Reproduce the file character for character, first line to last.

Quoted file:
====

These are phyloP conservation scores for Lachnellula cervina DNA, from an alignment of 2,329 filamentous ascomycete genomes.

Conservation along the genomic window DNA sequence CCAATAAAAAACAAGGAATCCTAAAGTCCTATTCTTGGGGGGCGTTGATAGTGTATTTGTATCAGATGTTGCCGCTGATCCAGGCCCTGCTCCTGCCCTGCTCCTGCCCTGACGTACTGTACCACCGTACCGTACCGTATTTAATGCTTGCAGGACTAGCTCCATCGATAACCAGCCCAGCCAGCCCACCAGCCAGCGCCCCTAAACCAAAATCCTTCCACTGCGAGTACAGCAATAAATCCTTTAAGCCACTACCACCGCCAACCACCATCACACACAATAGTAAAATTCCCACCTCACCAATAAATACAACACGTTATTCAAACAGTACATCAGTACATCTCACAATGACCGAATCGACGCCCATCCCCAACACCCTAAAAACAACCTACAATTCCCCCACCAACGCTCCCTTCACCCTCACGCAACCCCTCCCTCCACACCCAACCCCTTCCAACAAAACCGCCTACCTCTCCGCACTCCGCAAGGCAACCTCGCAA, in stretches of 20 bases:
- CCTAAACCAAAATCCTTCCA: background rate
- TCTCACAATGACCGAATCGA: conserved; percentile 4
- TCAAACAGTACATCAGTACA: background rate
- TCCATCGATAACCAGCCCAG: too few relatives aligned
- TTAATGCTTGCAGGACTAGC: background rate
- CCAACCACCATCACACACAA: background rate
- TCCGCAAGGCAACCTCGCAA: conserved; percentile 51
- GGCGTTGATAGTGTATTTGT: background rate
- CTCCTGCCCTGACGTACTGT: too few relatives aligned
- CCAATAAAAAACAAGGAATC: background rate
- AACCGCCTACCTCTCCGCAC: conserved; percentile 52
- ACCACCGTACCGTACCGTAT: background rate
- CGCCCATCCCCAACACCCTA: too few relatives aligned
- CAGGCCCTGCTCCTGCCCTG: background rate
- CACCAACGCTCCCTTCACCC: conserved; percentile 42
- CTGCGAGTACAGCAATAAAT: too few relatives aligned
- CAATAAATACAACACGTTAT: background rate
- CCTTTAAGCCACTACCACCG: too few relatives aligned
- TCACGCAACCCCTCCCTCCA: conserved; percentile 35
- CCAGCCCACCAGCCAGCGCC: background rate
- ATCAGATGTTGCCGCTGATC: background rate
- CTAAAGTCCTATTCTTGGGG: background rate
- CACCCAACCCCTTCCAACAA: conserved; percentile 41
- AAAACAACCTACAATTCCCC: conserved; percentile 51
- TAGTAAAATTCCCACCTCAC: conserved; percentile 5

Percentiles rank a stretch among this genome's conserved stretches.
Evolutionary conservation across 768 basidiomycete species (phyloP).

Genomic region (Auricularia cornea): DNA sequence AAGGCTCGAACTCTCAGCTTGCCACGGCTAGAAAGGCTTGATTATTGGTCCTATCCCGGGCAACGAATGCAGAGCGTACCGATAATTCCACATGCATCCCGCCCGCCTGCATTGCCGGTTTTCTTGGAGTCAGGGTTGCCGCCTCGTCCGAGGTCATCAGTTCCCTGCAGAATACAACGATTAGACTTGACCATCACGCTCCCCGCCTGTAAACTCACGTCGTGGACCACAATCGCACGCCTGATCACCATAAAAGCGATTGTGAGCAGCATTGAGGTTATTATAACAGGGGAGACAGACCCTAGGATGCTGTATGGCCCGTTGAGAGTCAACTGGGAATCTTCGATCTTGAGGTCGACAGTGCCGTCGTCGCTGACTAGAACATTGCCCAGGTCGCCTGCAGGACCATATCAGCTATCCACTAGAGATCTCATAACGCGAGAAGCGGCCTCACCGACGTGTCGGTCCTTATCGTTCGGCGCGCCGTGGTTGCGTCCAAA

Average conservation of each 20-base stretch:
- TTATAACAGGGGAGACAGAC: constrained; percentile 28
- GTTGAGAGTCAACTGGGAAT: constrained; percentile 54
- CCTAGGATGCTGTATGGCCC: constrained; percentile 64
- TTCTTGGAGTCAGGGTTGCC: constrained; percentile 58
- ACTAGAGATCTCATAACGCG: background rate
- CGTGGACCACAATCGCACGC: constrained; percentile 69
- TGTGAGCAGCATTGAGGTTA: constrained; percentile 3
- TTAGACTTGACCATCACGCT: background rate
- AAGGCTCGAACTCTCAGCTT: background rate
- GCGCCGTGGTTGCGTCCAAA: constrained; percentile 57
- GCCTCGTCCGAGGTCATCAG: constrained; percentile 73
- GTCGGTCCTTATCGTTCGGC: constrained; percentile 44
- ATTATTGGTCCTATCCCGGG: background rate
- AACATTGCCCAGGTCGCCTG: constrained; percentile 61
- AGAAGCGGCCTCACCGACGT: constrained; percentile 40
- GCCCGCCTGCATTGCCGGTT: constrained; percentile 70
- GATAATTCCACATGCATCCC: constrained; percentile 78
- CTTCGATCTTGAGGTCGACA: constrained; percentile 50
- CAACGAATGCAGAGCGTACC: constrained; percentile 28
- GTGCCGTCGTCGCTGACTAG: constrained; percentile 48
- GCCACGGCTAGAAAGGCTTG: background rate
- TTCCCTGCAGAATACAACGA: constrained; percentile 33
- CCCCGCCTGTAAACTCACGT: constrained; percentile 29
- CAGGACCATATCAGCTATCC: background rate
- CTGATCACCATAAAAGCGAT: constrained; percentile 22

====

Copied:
These are phyloP conservation scores for Lachnellula cervina DNA, from an alignment of 2,329 filamentous ascomycete genomes.

Conservation along the genomic window DNA sequence CCAATAAAAAACAAGGAATCCTAAAGTCCTATTCTTGGGGGGCGTTGATAGTGTATTTGTATCAGATGTTGCCGCTGATCCAGGCCCTGCTCCTGCCCTGCTCCTGCCCTGACGTACTGTACCACCGTACCGTACCGTATTTAATGCTTGCAGGACTAGCTCCATCGATAACCAGCCCAGCCAGCCCACCAGCCAGCGCCCCTAAACCAAAATCCTTCCACTGCGAGTACAGCAATAAATCCTTTAAGCCACTACCACCGCCAACCACCATCACACACAATAGTAAAATTCCCACCTCACCAATAAATACAACACGTTATTCAAACAGTACATCAGTACATCTCACAATGACCGAATCGACGCCCATCCCCAACACCCTAAAAACAACCTACAATTCCCCCACCAACGCTCCCTTCACCCTCACGCAACCCCTCCCTCCACACCCAACCCCTTCCAACAAAACCGCCTACCTCTCCGCACTCCGCAAGGCAACCTCGCAA, in stretches of 20 bases:
- CCTAAACCAAAATCCTTCCA: background rate
- TCTCACAATGACCGAATCGA: conserved; percentile 4
- TCAAACAGTACATCAGTACA: background rate
- TCCATCGATAACCAGCCCAG: too few relatives aligned
- TTAATGCTTGCAGGACTAGC: background rate
- CCAACCACCATCACACACAA: background rate
- TCCGCAAGGCAACCTCGCAA: conserved; percentile 51
- GGCGTTGATAGTGTATTTGT: background rate
- CTCCTGCCCTGACGTACTGT: too few relatives aligned
- CCAATAAAAAACAAGGAATC: background rate
- AACCGCCTACCTCTCCGCAC: conserved; percentile 52
- ACCACCGTACCGTACCGTAT: background rate
- CGCCCATCCCCAACACCCTA: too few relatives aligned
- CAGGCCCTGCTCCTGCCCTG: background rate
- CACCAACGCTCCCTTCACCC: conserved; percentile 42
- CTGCGAGTACAGCAATAAAT: too few relatives aligned
- CAATAAATACAACACGTTAT: background rate
- CCTTTAAGCCACTACCACCG: too few relatives aligned
- TCACGCAACCCCTCCCTCCA: conserved; percentile 35
- CCAGCCCACCAGCCAGCGCC: background rate
- ATCAGATGTTGCCGCTGATC: background rate
- CTAAAGTCCTATTCTTGGGG: background rate
- CACCCAACCCCTTCCAACAA: conserved; percentile 41
- AAAACAACCTACAATTCCCC: conserved; percentile 51
- TAGTAAAATTCCCACCTCAC: conserved; percentile 5

Percentiles rank a stretch among this genome's conserved stretches.
Evolutionary conservation across 768 basidiomycete species (phyloP).

Genomic region (Auricularia cornea): DNA sequence AAGGCTCGAACTCTCAGCTTGCCACGGCTAGAAAGGCTTGATTATTGGTCCTATCCCGGGCAACGAATGCAGAGCGTACCGATAATTCCACATGCATCCCGCCCGCCTGCATTGCCGGTTTTCTTGGAGTCAGGGTTGCCGCCTCGTCCGAGGTCATCAGTTCCCTGCAGAATACAACGATTAGACTTGACCATCACGCTCCCCGCCTGTAAACTCACGTCGTGGACCACAATCGCACGCCTGATCACCATAAAAGCGATTGTGAGCAGCATTGAGGTTATTATAACAGGGGAGACAGACCCTAGGATGCTGTATGGCCCGTTGAGAGTCAACTGGGAATCTTCGATCTTGAGGTCGACAGTGCCGTCGTCGCTGACTAGAACATTGCCCAGGTCGCCTGCAGGACCATATCAGCTATCCACTAGAGATCTCATAACGCGAGAAGCGGCCTCACCGACGTGTCGGTCCTTATCGTTCGGCGCGCCGTGGTTGCGTCCAAA

Average conservation of each 20-base stretch:
- TTATAACAGGGGAGACAGAC: constrained; percentile 28
- GTTGAGAGTCAACTGGGAAT: constrained; percentile 54
- CCTAGGATGCTGTATGGCCC: constrained; percentile 64
- TTCTTGGAGTCAGGGTTGCC: constrained; percentile 58
- ACTAGAGATCTCATAACGCG: background rate
- CGTGGACCACAATCGCACGC: constrained; percentile 69
- TGTGAGCAGCATTGAGGTTA: constrained; percentile 3
- TTAGACTTGACCATCACGCT: background rate
- AAGGCTCGAACTCTCAGCTT: background rate
- GCGCCGTGGTTGCGTCCAAA: constrained; percentile 57
- GCCTCGTCCGAGGTCATCAG: constrained; percentile 73
- GTCGGTCCTTATCGTTCGGC: constrained; percentile 44
- ATTATTGGTCCTATCCCGGG: background rate
- AACATTGCCCAGGTCGCCTG: constrained; percentile 61
- AGAAGCGGCCTCACCGACGT: constrained; percentile 40
- GCCCGCCTGCATTGCCGGTT: constrained; percentile 70
- GATAATTCCACATGCATCCC: constrained; percentile 78
- CTTCGATCTTGAGGTCGACA: constrained; percentile 50
- CAACGAATGCAGAGCGTACC: constrained; percentile 28
- GTGCCGTCGTCGCTGACTAG: constrained; percentile 48
- GCCACGGCTAGAAAGGCTTG: background rate
- TTCCCTGCAGAATACAACGA: constrained; percentile 33
- CCCCGCCTGTAAACTCACGT: constrained; percentile 29
- CAGGACCATATCAGCTATCC: background rate
- CTGATCACCATAAAAGCGAT: constrained; percentile 22